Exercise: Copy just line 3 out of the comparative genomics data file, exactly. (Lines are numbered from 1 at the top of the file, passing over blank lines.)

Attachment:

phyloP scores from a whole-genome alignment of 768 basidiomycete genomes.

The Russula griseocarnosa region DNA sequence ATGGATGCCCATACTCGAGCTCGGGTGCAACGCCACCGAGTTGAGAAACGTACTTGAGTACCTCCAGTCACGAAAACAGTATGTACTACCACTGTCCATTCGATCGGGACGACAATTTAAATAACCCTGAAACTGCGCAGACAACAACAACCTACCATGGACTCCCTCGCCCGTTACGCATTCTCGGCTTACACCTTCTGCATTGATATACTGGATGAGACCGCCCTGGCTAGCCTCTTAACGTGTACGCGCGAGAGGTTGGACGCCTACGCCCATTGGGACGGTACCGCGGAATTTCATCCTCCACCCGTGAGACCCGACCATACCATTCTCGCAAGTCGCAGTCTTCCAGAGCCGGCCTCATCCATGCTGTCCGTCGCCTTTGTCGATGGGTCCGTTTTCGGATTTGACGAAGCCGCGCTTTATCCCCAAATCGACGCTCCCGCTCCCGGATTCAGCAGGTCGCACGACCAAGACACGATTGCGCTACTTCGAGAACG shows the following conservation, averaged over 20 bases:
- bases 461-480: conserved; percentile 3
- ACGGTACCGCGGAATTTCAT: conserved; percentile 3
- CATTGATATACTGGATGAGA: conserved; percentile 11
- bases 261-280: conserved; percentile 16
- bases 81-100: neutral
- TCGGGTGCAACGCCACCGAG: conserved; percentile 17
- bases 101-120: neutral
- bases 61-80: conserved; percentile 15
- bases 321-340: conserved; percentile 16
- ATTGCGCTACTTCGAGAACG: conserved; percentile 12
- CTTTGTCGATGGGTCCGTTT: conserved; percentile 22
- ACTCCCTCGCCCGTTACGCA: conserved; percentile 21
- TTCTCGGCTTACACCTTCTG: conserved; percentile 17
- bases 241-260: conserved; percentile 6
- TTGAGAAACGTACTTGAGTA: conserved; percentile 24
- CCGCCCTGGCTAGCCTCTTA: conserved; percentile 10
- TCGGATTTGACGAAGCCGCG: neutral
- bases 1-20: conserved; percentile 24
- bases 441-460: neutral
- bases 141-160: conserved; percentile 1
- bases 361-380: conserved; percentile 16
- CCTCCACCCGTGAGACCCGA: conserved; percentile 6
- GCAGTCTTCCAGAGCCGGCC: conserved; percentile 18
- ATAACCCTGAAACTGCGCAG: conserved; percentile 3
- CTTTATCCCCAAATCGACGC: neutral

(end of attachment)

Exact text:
- bases 461-480: conserved; percentile 3